Wine news August 26, 2016

BBC reports on weather issues in France impacting the wine production. "French wine production is likely to be 10% lower this year than in 2015 because of frosty weather in spring and a heatwave now, officials say."

Food and Wine asks are you using an ice bucket all wrong? "Fill an ice bucket with ice, then halfway up with water, and then drop in the bottle."

Dan Berger in the Napa Valley Register on the homogenization of wine. "By government regulation, a Pinot Noir must contain at least 75 percent of that grape. But at low prices, you can only use such mediocre grapes that the resulting wine can’t possibly smell like the grape variety. And few do."

Eric Asimov in the New York Times visits with Frank Cornelissen in Mt. Etna, Sicily. "I’m better in cold vintages,” said Mr. Cornelissen, who has lived and worked in the area since arriving from Belgium in 2000. “I just can’t get hot vintages right. It’s hard for me to pick before complete ripeness, and 2006 was just heavy.”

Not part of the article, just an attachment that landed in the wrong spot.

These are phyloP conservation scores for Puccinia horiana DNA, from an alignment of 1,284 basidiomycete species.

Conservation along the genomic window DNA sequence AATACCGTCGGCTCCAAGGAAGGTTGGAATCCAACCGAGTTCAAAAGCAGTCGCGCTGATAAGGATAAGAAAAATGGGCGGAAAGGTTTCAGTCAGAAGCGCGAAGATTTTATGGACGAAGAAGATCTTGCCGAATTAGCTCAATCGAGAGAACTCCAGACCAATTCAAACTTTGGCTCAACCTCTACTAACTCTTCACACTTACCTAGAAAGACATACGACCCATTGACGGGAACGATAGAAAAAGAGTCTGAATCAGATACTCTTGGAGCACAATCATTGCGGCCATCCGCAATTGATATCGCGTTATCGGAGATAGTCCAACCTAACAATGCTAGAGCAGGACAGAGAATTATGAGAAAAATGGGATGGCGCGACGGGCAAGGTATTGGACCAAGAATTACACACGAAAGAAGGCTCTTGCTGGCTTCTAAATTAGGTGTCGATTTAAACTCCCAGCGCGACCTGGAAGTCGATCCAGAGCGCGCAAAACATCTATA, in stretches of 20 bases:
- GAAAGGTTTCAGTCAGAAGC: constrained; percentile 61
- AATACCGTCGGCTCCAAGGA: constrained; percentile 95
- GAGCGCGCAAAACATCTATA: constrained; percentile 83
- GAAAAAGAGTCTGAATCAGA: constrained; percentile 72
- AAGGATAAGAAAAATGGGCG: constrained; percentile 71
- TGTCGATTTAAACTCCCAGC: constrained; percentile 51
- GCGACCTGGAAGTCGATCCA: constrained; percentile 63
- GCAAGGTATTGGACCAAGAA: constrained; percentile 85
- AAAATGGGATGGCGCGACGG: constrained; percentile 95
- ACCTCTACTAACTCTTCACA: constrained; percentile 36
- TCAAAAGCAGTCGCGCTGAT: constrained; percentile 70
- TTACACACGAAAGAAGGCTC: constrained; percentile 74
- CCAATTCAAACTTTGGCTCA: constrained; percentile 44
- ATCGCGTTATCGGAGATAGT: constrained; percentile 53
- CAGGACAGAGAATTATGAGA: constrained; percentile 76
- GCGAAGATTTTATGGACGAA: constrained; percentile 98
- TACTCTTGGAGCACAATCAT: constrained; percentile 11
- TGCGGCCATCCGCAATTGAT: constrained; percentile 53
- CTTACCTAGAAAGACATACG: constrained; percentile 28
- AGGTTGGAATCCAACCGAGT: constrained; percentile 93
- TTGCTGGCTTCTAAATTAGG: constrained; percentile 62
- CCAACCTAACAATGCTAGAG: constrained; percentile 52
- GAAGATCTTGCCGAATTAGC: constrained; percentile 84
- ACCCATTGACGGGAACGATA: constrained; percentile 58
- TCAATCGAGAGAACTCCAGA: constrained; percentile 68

Jon Bonné in Punch asks what is the quintessential summer red wine? " I’m not even talking about the Jura, trendy as it is, so much as grignolino and ruchè from Piedmont, frappato from Sicily and schiava from the far north; the current pop frenzy for gamay in all its forms; the refreshing reds of the Loire; and, of course, reds from the southerly wine parts of Germany."

Decanter reports that France has revived a controversial rule allowing winemakers to buy in grapes to cover extensive losses from severe frost and hailstorms in some areas.